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2018 Favorite Photobooks — Day Three

Books 2018 Favorite Photobooks — Day Three Day 3 of our 14-day series featuring the Favorite Photobooks of 2018! This year we asked a number of luminaries from the photobook world to select their favorite photobook of the year. The list will continue to grow over the next two weeks, so check back each day for a new group of favorite books!"

This year we are celebrating the 25th anniversary of our renowned listing of the year's best photobooks. To mark this milestone, we've decided to do something a bit different. We've asked 88 internationally recognized luminaries from the photobook world to choose their favorite photobook of the year. Their favorite book could be unforgettable for any number of reasons but the chosen books affected our selectors on a very personal level. These books led each of our contributors to conclude, "If there's one book not to miss this year, it would be this!"

Each day for the following two weeks we will publish additional titles selected by our distinguished group of photobook lovers. Subscribe to PhotoBookDaily to get our email announcements in advance!

Check back daily to see a new group of favorite books!

Susan Burnstine's Favorite

Littoral Drift + Ecotone
Photographs by Meghann Riepenhoff

"During a time when the natural world is rapidly changing and regularly vanishing before our eyes, the impermanent nature of Meghan Riepenhoff’s large-scale, camera-less cyanotypes made in collaboration with waves, wind, rain and sediment, precipitation and materials in the landscape strikes a deep chord."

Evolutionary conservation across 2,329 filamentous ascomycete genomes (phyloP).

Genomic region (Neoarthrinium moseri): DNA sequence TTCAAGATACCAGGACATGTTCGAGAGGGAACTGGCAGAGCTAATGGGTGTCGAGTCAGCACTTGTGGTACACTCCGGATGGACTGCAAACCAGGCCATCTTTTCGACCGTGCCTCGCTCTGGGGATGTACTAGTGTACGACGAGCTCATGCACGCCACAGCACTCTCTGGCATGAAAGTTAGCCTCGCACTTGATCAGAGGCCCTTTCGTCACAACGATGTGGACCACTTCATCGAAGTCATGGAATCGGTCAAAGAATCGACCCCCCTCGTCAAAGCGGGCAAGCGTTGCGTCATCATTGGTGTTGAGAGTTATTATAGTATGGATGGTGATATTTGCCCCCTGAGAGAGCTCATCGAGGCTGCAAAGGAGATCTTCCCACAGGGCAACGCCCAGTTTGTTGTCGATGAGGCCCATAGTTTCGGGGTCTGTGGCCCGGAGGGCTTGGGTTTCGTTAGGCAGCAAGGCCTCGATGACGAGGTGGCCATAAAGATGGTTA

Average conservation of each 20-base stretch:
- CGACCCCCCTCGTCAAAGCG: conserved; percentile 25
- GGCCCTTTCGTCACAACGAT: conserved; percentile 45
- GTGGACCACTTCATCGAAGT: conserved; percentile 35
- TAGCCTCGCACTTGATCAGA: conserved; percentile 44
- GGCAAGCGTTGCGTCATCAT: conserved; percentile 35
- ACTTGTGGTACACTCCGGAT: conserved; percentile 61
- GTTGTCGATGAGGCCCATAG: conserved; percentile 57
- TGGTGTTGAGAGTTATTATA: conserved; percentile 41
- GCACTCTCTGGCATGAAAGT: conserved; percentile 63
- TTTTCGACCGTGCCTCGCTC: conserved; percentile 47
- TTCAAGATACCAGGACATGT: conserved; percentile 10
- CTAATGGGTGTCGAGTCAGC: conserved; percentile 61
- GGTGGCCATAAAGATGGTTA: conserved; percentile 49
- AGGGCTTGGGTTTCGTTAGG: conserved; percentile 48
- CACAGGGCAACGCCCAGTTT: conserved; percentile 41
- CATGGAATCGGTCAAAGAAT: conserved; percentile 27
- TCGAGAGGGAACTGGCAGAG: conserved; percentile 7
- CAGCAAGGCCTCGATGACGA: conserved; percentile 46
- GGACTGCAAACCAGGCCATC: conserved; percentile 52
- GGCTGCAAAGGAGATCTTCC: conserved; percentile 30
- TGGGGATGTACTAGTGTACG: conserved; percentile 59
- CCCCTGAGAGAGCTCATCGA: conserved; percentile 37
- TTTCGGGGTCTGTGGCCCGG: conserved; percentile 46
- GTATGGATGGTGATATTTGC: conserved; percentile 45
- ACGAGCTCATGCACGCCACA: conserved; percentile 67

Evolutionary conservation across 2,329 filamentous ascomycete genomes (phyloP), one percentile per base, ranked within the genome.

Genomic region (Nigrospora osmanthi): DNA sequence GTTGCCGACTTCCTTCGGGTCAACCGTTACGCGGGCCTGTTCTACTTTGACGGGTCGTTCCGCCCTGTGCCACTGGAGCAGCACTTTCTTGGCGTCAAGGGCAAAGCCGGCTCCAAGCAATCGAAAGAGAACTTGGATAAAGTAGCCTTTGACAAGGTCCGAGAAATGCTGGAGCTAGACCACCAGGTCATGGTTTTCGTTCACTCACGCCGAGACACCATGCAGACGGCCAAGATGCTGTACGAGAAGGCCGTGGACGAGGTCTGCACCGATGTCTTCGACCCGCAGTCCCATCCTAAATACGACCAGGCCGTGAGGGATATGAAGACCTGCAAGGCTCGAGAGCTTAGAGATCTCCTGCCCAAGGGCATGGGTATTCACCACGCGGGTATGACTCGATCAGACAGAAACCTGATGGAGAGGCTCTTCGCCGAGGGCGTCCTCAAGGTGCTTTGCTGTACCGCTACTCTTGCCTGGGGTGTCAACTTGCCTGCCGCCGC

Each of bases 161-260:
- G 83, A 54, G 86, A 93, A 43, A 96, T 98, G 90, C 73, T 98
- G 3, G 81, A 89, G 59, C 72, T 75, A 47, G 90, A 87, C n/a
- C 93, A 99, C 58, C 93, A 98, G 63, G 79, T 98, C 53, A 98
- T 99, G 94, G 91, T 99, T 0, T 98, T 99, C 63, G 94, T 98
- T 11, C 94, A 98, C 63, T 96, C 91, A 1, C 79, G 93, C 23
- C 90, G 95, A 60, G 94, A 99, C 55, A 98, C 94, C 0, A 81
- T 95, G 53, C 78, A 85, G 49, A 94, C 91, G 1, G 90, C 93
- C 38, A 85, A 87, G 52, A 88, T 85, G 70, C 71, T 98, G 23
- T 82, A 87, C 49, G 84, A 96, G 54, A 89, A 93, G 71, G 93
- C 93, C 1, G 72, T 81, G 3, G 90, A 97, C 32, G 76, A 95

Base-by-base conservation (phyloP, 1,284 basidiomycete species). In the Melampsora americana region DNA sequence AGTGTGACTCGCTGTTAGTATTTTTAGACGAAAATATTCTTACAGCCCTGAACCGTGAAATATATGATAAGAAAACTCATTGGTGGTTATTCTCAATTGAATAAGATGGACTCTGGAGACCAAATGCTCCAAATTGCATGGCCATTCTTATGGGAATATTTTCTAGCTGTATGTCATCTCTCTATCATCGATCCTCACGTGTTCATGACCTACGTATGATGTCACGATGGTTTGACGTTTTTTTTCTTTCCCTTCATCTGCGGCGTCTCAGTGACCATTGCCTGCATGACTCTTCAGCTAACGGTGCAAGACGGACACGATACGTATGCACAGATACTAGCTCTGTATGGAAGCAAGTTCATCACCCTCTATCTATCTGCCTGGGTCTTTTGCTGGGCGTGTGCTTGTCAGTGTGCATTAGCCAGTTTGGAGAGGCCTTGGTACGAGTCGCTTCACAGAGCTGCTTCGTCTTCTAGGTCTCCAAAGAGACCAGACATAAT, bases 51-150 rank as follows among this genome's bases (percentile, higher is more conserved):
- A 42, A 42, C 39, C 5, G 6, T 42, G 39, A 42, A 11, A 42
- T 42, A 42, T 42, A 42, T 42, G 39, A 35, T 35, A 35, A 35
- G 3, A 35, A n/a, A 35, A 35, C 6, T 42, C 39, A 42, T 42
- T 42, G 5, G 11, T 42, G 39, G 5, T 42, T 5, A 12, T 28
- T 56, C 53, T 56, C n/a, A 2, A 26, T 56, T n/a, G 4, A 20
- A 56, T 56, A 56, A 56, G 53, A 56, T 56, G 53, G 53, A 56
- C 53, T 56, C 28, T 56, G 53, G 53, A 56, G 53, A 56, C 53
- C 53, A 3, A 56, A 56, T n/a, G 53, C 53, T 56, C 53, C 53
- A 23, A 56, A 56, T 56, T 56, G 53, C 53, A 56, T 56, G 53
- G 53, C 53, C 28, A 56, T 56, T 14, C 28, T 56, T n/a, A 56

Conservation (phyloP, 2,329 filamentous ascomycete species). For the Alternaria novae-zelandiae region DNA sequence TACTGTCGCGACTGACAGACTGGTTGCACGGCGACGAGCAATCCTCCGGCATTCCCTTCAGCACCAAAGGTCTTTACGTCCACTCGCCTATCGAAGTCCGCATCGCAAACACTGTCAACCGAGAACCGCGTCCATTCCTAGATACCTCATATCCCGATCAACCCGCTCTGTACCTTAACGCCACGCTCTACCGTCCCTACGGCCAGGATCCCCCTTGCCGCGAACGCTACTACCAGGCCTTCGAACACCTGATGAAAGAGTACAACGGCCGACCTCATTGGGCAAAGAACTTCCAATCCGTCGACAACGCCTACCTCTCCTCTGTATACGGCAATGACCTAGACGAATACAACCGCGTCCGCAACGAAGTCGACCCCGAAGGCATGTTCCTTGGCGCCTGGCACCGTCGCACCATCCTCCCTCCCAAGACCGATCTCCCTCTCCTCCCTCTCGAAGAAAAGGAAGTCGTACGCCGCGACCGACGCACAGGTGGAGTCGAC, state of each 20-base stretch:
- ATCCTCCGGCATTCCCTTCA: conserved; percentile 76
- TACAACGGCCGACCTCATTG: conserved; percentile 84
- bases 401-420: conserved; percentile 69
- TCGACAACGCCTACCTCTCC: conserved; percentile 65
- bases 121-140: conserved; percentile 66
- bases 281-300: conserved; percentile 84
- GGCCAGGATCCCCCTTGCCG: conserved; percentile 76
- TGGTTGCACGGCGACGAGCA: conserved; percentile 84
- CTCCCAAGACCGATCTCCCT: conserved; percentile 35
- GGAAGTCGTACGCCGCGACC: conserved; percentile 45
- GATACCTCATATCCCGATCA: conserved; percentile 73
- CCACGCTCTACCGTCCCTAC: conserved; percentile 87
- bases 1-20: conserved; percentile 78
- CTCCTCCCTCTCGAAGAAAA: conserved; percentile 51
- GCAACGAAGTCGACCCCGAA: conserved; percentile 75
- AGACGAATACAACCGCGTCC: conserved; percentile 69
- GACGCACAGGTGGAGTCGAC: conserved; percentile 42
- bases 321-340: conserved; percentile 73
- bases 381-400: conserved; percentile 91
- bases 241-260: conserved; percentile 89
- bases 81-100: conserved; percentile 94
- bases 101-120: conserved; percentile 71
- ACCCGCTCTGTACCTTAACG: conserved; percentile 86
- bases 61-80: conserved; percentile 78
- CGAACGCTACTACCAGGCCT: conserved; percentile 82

Laura Moya's Favorite

Summer of the Fawn
Photographs by Alain Laboile

"Transported to his corner of village life in France, I get to hang out with his children who make their home and gardens a playground of artful frolic: finding deer antlers! Climbing hay bales! Wearing a tutu instead of clothing! Drawing, painting, running with dogs, and no doubt falling asleep exhausted but happy at day’s end."

Tim Carpenter's Favorite

Looking Up Ben James
Photographs by John Gossage

"The pictures are ten years old, and not “timeless” exactly but rather not of a time. Topicality is never much of an element in Gossage anyway because his pictures don’t rely on subject matter for meaning; rather they are new things in the world that engender their own authority."

Andrew Phelps's Favorite

The Arsenic Eaters
Photographs by Simon Brugner

"He combines historical and found images along with his own in what feels like a seamless collection somewhere between a medical examiner's notebook, a junkie's scrapbook, and a police detective's case file. Brugner dives into some of the original caves — which can still be visited, assuming one knows where to look — hidden away behind and below farmhouses in the mountains of Austria."

Aline Smithson's Favorite

Friends, Enemies and Strangers
Photographs by Oliver Wasow

"I jumped in with great curiosity and came away thinking about the potential of individuals–something I always consider when taking a portrait, and it appears that Mr. Wasow does the same–elevating his subjects, whether he likes them or not, to a place that ranges between beautiful, poignant, and barely tolerable."

Carolyn Drake's Favorite

How We See: Photobooks by Women
Edited by Russet Lederman, Olga Yatskevich and Michael Lang

"Women artists, including myself, sometimes cringe at the idea of being pigeonholed into women-only projects. Perhaps it's the sense that being isolated in this category keeps you at the fringe. Or perhaps it's the wish not to confine the reading of your work to a gender-based lens. But books such as this remind me that “the majors” are often driven by a system of judgment that idealizes the prejudices of the marketplace, and that the fringe is actually a compelling place to be."